Mount Wittenberg, 3780 Feet
August 27, 2009
~11 miles solo via Wittenberg-Cornell-Slide Trail from the west
# 14 on the Catskills 3500 List
I certainly chose a great hike for my first foray into the Catskills. I had already nabbed the highest peak (Slide) and had just come down off of Cornell’s summit (the 9th highest) on my way to my third climb of the day, Mt. Wittenberg. Wittenberg is only the 14th highest of the Catskill peaks, but its outstanding views make it the most popular of all the summits. In fact, the Catskill Mountain Guide claims it sees over 35,000 hikers per year.
And there I was, navigating my way through the Bruin’s Causeway between Cornell and Wittenberg, having only passed two other hikers all day. A day which, as you can see from the pictures, was absolutely perfect.
The hike down from Cornell Mountain had its share of difficult sections, notably the few vertical ones that required some definite thought before forging ahead. But the hike up the southern flank of Wittenberg wasn’t too tough at all. In fact, I was on top before I realized it, gaping at the expansive beautiful view east.
The view takes in a few mountains on the Catskills 3500 list including Friday Mountain, Balsam Cap, Peekamoose, and Table. The giant Ashokan Reservoir dominates the view. It was built in the early 20th century and is the beginning of the aqueduct system that provides water to that little town called New York city.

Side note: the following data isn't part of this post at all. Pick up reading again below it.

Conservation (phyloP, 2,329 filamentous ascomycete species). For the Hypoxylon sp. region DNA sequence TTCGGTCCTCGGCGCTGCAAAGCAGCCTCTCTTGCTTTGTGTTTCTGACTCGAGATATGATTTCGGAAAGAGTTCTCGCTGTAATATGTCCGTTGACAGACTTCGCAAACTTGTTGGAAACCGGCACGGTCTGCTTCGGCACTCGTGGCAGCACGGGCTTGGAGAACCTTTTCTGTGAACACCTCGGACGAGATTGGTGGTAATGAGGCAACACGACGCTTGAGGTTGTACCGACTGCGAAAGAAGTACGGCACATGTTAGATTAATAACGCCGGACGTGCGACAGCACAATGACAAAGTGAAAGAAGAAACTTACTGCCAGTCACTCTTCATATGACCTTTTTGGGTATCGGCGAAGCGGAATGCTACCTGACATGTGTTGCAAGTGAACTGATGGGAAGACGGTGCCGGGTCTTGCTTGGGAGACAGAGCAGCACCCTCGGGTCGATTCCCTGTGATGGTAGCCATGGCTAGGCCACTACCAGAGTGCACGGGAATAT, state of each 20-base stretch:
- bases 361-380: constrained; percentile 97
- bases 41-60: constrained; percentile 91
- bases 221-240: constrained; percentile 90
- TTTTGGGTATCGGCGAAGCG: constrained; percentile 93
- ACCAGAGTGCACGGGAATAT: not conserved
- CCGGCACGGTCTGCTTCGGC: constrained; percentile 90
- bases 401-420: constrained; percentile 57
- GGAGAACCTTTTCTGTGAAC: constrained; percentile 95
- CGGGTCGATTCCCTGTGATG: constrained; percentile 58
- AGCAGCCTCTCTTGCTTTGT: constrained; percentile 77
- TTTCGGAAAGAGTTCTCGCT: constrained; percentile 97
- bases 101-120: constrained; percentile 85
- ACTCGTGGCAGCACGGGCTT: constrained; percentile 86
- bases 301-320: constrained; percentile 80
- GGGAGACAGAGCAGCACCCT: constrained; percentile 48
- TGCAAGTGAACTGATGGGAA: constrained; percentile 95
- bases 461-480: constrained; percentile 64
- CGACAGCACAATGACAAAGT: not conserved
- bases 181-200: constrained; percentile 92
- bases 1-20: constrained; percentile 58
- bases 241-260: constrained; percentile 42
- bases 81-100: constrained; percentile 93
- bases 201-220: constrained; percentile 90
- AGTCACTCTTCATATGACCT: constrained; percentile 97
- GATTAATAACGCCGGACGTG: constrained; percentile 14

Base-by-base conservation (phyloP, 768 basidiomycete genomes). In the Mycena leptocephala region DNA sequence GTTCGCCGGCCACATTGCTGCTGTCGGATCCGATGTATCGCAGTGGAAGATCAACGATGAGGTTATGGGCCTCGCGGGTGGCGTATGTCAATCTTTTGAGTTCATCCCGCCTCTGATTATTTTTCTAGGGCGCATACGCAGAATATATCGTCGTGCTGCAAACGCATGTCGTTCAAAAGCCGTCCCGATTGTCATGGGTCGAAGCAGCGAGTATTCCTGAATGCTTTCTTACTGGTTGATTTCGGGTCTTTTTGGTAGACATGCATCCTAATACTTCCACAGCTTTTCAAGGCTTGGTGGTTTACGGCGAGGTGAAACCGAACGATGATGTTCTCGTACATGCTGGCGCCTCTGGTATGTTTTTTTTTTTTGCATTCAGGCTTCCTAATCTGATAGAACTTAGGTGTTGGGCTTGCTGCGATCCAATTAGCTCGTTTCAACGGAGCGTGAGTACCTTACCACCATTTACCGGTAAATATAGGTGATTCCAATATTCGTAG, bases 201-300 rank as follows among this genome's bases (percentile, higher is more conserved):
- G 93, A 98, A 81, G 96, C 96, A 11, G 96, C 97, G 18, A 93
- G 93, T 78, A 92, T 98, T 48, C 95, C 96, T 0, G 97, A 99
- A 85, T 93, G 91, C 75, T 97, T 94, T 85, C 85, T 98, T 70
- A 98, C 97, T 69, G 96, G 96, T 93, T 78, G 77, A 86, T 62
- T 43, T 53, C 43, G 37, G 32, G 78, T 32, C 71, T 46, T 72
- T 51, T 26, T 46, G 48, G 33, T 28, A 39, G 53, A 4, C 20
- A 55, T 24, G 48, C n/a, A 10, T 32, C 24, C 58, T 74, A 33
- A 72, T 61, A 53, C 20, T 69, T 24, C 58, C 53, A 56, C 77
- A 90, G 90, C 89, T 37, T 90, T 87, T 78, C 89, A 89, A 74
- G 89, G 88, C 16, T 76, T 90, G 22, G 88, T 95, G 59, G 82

Amazingly, I had this view all to myself. It was beautiful on two levels – one, as you can plainly see here and two, in the rare solitude I had up there. For a place that is fairly easily accessible from the “other” (north) way, on a perfect day, it was pretty crazy that I was alone. I tramped around the summit, finding a comfortable spot to just sit and enjoy myself up there. And, of course, to rest up for the return trip back over Cornell and Slide on the way to my car.
The return hike was no joke, as the ascents back up those two mountains involved several vertical pitches. But I had found my hiking legs and made pretty good time. Once back on top of Slide, I met some very experienced hikers and had a good long talk with both of them before my final descent to the car. The idea of a 2+ hour drive home wasn’t so fun – heck, I’d rather struggle up a few mountains than make that long drive, but it wasn’t too bad.
I had thought about bagging one or two more peaks before the drive, but the long talk I had on top of Slide sort of made that less of a possibility. Oh well, those mountains aren’t going anywhere – until maybe 2012 when the Apocalypse swallows them whole and buries them under the Atlantic Ocean.
My drive wasn’t bad at all. In fact, I even had the energy to make stops at the oldest public library in the United States in Salisbury, and two stops along the Connecticut Freedom Trail in North Canaan and Norfolk.
My first trip to the Catskills was a resounding success and I can’t wait to get back there soon.